Roman Roads & River Crossings
This place-name is Anglo-Saxon for Street Clearing, the street being the north-south Roman road from Silchester (Roman Calleva) to Dorchester-on-Thames. For many years, misguided Victorian antiquarians actually identified Streatley with the Roman town of Calleva, but the excavations at Silchester in Hampshire in the 1890s produced inscriptions that proved otherwise. There was indeed a Roman settlement in the village, just south-west of the parish church, but it was very small. It was an ideal spot for guarding two trading routes, for there was a second ancient track heading east-west that had a ferry crossing over the Thames where the bridge now stands. The Romans improved the crossing by added a causeway to form a ford. The road is known as the Icknield Way because it took Iron Age man to the land of the Iceni tribe in Norfolk, although it is considerably older. The several sarsen stones scattered around the area are perfectly natural but tradition relates that these were originally thrown there by the 'Aldworth Giants' during a stone hurling competition.
The Anglo-Saxon settlement is first mentioned in a 7th century charter granting a parcel of land there to Bradfield Abbey. The ford and ferry became one of the major crossing points between the kingdoms of Wessex (west side) and Mercia (east side). In AD 871, the Vikings had invaded England and made nearby Reading their base for attacking Wessex. When the two sides set out to clash at the Battle of Ashdown, on the Berkshire Downs (probably at Compton, East Ilsley or Aldworth), the Vikings would have marched through Streatley to join the Ridgeway. An Anglo-Saxon warrior burial discovered in the village in 1932 may have been a local man who died in the battle.
Before the Norman Conquest, Streatley belonged to Esgar the Staller, Master of the King's Horse, whose main Berkshire manor was in the west of the county at East Garston (originally Esgar's Town). When King William's army arrived, they marched through Streatley on their way to Wallingford to cross the Thames and take London. Esgar survived the regime change for a few years but his lands were eventually confiscated. At the time of the Domesday Survey (1086), Streatley village was recorded as quite large, consisting of 35 men and their families, and included a mill. In the 13th century, King Henry III issued a number of decrees preventing the miller from holding up important watercraft at his weir. Eventually a flash lock was constructed which allowed a 'flash' of water regularly to carry boats over the weir.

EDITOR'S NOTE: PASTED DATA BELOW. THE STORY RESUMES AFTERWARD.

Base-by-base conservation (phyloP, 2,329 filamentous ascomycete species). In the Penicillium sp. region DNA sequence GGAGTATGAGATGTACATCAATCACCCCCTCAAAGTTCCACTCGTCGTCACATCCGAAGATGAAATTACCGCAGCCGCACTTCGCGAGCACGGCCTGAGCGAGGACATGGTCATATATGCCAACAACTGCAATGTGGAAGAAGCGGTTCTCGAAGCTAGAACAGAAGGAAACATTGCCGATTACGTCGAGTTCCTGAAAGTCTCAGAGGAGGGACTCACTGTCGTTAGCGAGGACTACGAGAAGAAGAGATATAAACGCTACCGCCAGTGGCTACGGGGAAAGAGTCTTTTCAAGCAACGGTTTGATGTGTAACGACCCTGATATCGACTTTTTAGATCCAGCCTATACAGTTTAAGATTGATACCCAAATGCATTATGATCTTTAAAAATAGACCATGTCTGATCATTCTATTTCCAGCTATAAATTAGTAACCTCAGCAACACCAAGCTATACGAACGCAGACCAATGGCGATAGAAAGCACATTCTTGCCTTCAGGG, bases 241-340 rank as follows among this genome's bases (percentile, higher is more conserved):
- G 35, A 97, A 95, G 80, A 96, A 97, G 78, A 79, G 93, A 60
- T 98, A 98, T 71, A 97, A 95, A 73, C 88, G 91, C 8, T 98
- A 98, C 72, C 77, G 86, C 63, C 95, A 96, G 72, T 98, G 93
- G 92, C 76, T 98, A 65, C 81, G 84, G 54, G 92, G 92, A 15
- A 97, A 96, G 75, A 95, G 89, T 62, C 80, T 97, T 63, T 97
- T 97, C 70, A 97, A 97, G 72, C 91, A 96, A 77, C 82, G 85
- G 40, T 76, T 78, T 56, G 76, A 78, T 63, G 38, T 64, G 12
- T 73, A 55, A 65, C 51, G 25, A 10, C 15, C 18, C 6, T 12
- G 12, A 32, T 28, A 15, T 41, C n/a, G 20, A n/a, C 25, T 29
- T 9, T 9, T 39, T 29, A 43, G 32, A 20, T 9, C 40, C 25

The original manor house at Streatley is thought by some to have been Place Manor in the High Street, near the crossroads. It has a 16th century core and a beautifully preserved dovecote of the same date. At this time, it was leased it to the Berington (or Buriton) family who have a brass memorial in the parish church. In 1607, an inventor called William Bush made an attempt to travel in a single vessel, by air, land and water through Berkshire. He started by descending from the tower of Lambourn Church in his 'ship'. Giving this a series of wheels, he travelled on across the Downs to Childrey, Aldworth and down to Streatley. There, the vessel entered the River Thames but Mr Bush was so harassed by a group of local bargemen that, in fear for his life, he was forced to flee to his lodgings in the village. The bargemen, meanwhile, scuppered his ship. It took the poor man a month to make repairs but he did eventually manage to sail his ship to London.
In the late 17th century, Captain Thomas Harwood RN (died 1713), who had fought valiantly in the Dutch Wars, retired to Streatley Farm, a handsome brick house dated 1673, where his descendants lived for several generations. He also acquired land in Maryland in the United States, where his son, Richard, has many descendants. Another fine property, Streatley House, in the High Street, represents the Rectory estate. It was built in 1765 for the Stone family and later passed to the Morells. This latter family owned almost two-thirds of the village and dominated life there for most of the early 20th century. However, double death duties due in quick succession eventually forced them to sell up. The Royal Veterinary College were there in the 1940s and 50s.
The backwater in front of the medieval mill at Streatley is said to have been the setting for Mole and Ratty's picnic in the opening scene of 'The Wind in the Willows', although it is more likely that it was the inspiration for EH Shepard's illustrations, as the author, Kenneth Grahame, was by that time living in Pangbourne. He wrote the book in Cookham Dean. The mill was a famous beauty spot for centuries but it burnt down in 1926, shortly after being converted for electricity generation. Streatley and the Bull Inn (formerly the Turnpike post house) feature in Jerome K Jerome's 'Three Men in a Boat' and Oscar Wilde is said to have stayed at the Swan Inn, on the river. This building was first turned into a pub in 1698 by Francis Swan who gave it his family name. He was the grandfather of architect, Sir John Soane. In the 1970s, it was owned by entertainer, Danny La Rue, and saw many visitors from the world of show business.
Read more history of Streatley and other nearby settlements, like Upper Basildon, Tutts Clump, Rotten Row & Bradfield Southend, in David Nash Ford's book, 'Mid-Berkshire Town and Village Histories'.Click to Order direct from the Author.
|© Nash Ford Publishing 2011; Revised 2015; Revised 2020. All Rights Reserved.|